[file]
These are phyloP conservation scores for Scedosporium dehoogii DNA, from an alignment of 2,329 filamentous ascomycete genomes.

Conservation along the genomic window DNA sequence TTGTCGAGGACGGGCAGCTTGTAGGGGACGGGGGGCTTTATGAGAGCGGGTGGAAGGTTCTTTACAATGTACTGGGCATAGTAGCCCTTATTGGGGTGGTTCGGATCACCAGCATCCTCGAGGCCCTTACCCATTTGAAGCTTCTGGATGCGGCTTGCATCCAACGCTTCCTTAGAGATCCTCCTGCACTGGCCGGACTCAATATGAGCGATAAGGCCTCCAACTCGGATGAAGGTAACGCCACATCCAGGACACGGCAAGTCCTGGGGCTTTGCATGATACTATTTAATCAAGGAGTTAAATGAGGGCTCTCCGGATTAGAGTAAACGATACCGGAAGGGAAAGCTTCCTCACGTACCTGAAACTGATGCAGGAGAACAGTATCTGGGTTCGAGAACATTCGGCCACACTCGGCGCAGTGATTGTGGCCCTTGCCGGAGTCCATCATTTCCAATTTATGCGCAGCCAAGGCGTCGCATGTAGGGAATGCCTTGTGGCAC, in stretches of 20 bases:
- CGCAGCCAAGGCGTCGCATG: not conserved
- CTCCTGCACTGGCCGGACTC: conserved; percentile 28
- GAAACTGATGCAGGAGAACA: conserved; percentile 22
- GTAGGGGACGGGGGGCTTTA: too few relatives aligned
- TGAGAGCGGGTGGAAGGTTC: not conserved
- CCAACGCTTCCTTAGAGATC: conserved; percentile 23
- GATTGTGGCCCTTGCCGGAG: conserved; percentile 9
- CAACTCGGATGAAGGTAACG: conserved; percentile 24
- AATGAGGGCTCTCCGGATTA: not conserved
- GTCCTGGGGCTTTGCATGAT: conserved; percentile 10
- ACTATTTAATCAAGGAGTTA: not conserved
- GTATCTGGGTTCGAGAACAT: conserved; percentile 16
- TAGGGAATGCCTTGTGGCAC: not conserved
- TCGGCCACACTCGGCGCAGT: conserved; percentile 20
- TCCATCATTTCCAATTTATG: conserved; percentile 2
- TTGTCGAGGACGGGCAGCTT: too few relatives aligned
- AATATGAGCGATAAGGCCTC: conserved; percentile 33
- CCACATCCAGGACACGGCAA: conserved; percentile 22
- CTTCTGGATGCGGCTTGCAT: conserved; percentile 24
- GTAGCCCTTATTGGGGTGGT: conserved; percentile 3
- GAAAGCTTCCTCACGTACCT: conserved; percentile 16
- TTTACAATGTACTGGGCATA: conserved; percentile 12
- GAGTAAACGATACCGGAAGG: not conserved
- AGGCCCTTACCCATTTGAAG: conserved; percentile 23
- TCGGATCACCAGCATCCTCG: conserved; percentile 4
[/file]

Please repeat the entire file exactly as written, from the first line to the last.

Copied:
These are phyloP conservation scores for Scedosporium dehoogii DNA, from an alignment of 2,329 filamentous ascomycete genomes.

Conservation along the genomic window DNA sequence TTGTCGAGGACGGGCAGCTTGTAGGGGACGGGGGGCTTTATGAGAGCGGGTGGAAGGTTCTTTACAATGTACTGGGCATAGTAGCCCTTATTGGGGTGGTTCGGATCACCAGCATCCTCGAGGCCCTTACCCATTTGAAGCTTCTGGATGCGGCTTGCATCCAACGCTTCCTTAGAGATCCTCCTGCACTGGCCGGACTCAATATGAGCGATAAGGCCTCCAACTCGGATGAAGGTAACGCCACATCCAGGACACGGCAAGTCCTGGGGCTTTGCATGATACTATTTAATCAAGGAGTTAAATGAGGGCTCTCCGGATTAGAGTAAACGATACCGGAAGGGAAAGCTTCCTCACGTACCTGAAACTGATGCAGGAGAACAGTATCTGGGTTCGAGAACATTCGGCCACACTCGGCGCAGTGATTGTGGCCCTTGCCGGAGTCCATCATTTCCAATTTATGCGCAGCCAAGGCGTCGCATGTAGGGAATGCCTTGTGGCAC, in stretches of 20 bases:
- CGCAGCCAAGGCGTCGCATG: not conserved
- CTCCTGCACTGGCCGGACTC: conserved; percentile 28
- GAAACTGATGCAGGAGAACA: conserved; percentile 22
- GTAGGGGACGGGGGGCTTTA: too few relatives aligned
- TGAGAGCGGGTGGAAGGTTC: not conserved
- CCAACGCTTCCTTAGAGATC: conserved; percentile 23
- GATTGTGGCCCTTGCCGGAG: conserved; percentile 9
- CAACTCGGATGAAGGTAACG: conserved; percentile 24
- AATGAGGGCTCTCCGGATTA: not conserved
- GTCCTGGGGCTTTGCATGAT: conserved; percentile 10
- ACTATTTAATCAAGGAGTTA: not conserved
- GTATCTGGGTTCGAGAACAT: conserved; percentile 16
- TAGGGAATGCCTTGTGGCAC: not conserved
- TCGGCCACACTCGGCGCAGT: conserved; percentile 20
- TCCATCATTTCCAATTTATG: conserved; percentile 2
- TTGTCGAGGACGGGCAGCTT: too few relatives aligned
- AATATGAGCGATAAGGCCTC: conserved; percentile 33
- CCACATCCAGGACACGGCAA: conserved; percentile 22
- CTTCTGGATGCGGCTTGCAT: conserved; percentile 24
- GTAGCCCTTATTGGGGTGGT: conserved; percentile 3
- GAAAGCTTCCTCACGTACCT: conserved; percentile 16
- TTTACAATGTACTGGGCATA: conserved; percentile 12
- GAGTAAACGATACCGGAAGG: not conserved
- AGGCCCTTACCCATTTGAAG: conserved; percentile 23
- TCGGATCACCAGCATCCTCG: conserved; percentile 4